Similarly, no adverse association between LNCS intake and obesity or cardiometabolic diseases is reported in prospective cohort studies with change analysis of sequential assessments and substitution analysis modelling LNCS as a replacement for sugar-sweetened beverages, adjusted for baseline adiposity.4 A systematic review of 14 prospective cohorts using these advanced methodologies showed that an increase in LNCS intake was associated with lower weight and waist circumference.4 In addition, the substitution of LNCS beverages for sugar-sweetened beverages was associated with lower weight and lower risk of obesity, coronary heart disease and cardiovascular mortality, without any adverse effect on any other cardiometabolic outcomes, including type 2 diabetes.2 In line with this finding, a substitution analysis of US data from three large prospective cohort studies that was presented at the ISA-FINUT webinar showed that replacing sugar-sweetened beverages with LNCS beverages was associated with lower odds of weight gain.

Findings from observational studies with advanced methodologies are consistent with trial evidence

The importance of these new findings from observational studies using advanced methodologies is that they help clarify inconsistencies in the literature regarding the LNCS health effects. These observational results agree with evidence from randomised controlled trials (RCT), a study design that allows causal inference.2 As assessed in systematic reviews, clinical trials consistently show that LNCS can assist in weight control when used in place of sugars.5,6 New studies presented at the recent congresses also show a modest additional benefit in longer-term weight loss management, which may be linked to greater diet satisfaction as low/no calorie sweeteners provide the enjoyment of sweet taste without the calories of sugar.7

Clinical practice guidelines based on the best available evidence

The importance of developing evidence-based dietary guidelines was highlighted at the 41st International Symposium on Diabetes and Nutrition which marked one year after the publication of the updated European recommendations for the dietary management of diabetes by the Diabetes and Nutrition Study Group of the European Association for Study of Diabetes.8 Upon conducting a series of systematic reviews of the available literature, the group concluded to a set of evidence-based nutrition recommendations including about the intake of sugars and sweeteners. Based on the best available evidence from RCTs and observational studies with advanced methodologies to reduce bias, the use of LNCS to replace sugars in beverages and foods was recommended as a risk reduction strategy.8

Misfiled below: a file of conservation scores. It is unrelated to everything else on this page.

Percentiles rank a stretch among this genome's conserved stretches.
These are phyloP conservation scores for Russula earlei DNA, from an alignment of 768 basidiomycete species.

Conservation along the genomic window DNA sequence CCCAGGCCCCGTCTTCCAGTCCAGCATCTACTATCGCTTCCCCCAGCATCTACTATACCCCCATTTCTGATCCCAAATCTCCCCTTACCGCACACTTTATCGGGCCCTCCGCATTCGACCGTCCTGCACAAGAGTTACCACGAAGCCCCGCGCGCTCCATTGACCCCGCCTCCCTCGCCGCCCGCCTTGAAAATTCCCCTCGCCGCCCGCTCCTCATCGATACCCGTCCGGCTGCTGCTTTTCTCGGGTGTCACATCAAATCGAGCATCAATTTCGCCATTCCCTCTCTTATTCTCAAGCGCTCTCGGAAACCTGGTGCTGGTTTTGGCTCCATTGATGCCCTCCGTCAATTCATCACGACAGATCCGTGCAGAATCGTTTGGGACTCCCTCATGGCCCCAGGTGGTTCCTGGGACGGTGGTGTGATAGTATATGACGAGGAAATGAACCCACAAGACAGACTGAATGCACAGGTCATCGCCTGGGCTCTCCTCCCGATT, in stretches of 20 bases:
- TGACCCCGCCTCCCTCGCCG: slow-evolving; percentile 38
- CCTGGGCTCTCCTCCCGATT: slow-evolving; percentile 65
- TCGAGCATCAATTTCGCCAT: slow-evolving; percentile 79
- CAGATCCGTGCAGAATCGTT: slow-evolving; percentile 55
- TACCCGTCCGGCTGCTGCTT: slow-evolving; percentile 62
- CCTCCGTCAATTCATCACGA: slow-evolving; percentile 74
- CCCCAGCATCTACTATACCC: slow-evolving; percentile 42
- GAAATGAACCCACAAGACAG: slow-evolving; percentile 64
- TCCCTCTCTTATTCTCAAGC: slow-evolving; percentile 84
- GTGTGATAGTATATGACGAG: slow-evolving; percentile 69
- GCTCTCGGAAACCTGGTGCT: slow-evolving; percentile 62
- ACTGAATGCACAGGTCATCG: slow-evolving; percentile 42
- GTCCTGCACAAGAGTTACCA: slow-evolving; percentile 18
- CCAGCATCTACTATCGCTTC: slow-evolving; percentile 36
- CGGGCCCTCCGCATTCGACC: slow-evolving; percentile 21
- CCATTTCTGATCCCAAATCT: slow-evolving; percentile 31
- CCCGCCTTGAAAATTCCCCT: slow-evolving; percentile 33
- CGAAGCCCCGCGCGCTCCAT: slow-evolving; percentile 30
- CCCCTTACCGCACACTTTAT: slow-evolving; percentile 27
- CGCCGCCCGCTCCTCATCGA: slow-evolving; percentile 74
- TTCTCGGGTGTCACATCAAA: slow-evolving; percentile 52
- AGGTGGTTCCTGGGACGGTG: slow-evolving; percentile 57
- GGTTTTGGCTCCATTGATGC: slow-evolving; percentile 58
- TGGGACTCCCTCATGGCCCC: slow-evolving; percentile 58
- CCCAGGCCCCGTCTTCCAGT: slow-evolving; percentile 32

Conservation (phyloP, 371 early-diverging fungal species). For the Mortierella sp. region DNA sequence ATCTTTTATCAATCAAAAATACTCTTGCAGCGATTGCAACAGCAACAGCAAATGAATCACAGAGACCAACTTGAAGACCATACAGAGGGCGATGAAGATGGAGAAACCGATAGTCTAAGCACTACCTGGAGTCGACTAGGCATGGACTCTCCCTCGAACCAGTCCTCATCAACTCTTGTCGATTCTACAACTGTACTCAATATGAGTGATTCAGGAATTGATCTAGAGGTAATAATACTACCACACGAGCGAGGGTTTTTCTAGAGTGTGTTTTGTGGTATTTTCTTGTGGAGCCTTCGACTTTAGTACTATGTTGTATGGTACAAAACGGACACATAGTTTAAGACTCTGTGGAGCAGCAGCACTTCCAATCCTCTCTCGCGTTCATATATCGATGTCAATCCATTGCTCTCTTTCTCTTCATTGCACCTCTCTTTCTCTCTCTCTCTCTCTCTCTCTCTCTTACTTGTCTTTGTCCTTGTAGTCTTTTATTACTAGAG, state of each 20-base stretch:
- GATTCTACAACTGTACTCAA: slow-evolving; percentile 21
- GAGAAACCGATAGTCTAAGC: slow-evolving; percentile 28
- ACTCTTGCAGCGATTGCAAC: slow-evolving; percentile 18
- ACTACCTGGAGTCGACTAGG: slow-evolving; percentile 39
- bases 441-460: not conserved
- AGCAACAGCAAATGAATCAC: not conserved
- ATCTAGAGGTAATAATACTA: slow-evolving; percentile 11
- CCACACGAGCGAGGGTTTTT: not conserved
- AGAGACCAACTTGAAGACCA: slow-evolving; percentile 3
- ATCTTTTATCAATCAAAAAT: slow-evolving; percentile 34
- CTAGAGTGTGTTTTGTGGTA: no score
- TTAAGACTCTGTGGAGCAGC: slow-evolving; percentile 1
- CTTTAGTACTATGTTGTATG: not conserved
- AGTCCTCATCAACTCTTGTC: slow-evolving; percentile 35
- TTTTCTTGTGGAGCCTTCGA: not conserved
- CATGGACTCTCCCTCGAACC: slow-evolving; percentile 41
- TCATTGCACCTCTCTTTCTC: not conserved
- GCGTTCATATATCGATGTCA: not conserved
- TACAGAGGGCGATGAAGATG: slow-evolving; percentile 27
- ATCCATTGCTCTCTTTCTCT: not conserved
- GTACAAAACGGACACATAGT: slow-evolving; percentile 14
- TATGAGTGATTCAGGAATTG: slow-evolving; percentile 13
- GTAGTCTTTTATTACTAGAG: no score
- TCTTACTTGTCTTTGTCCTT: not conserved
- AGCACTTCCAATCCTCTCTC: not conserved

1. Ashwell M, Gibson S, Bellisle F, et al. Expert consensus on low-calorie sweeteners: facts, research gaps and suggested actions. Nutr Res Rev. 2020 Jun;33(1):145-154
  2. Khan TA, Lee JJ, Ayoub-Charette S, et al. WHO guideline on the use of non-sugar sweeteners: a need for reconsideration. Eur J Clin Nutr. 2023 Nov;77(11):1009-1013
  3. Buso ME, Boshuizen HC, Naomi ND, et al. Relative validity of habitual sugar and low/no-calorie sweetener consumption assessed by food frequency questionnaire, multiple 24-h dietary recalls and urinary biomarkers: an observational study within the SWEET project. Am J Clin Nutr. 2024 Feb;119(2):546-559
  4. Lee JJ, Khan TA, McGlynn N, et al. Relation of Change or Substitution of Low- and No-Calorie Sweetened Beverages With Cardiometabolic Outcomes: A Systematic Review and Meta-analysis of Prospective Cohort Studies. Diabetes Care. 2022 Aug 1;45(8):1917-1930
  5. Laviada-Molina H, Molina-Segui F, Pérez-Gaxiola G, et al. Effects of nonnutritive sweeteners on body weight and BMI in diverse clinical contexts: Systematic review and meta-analysis. Obes Rev. 2020 Jul;21(7):e13020
  6. Rogers PJ, Appleton KM. The effects of low-calorie sweeteners on energy intake and body weight: a systematic review and meta-analyses of sustained intervention studies. Int J Obes (Lond). 2021 Mar;45(3):464-478
  7. Harrold JA, Hill S, Radu C, et al. Non-nutritive sweetened beverages versus water after a 52-week weight management programme: a randomised controlled trial. Int J Obes (Lond). 2024 Jan;48(1):83-93
  8. Diabetes and Nutrition Study Group (DNSG) of the European Association for the Study of Diabetes (EASD). Evidence-based European recommendations for the dietary management of diabetes. Diabetologia. 2023 Jun;66(6):965-985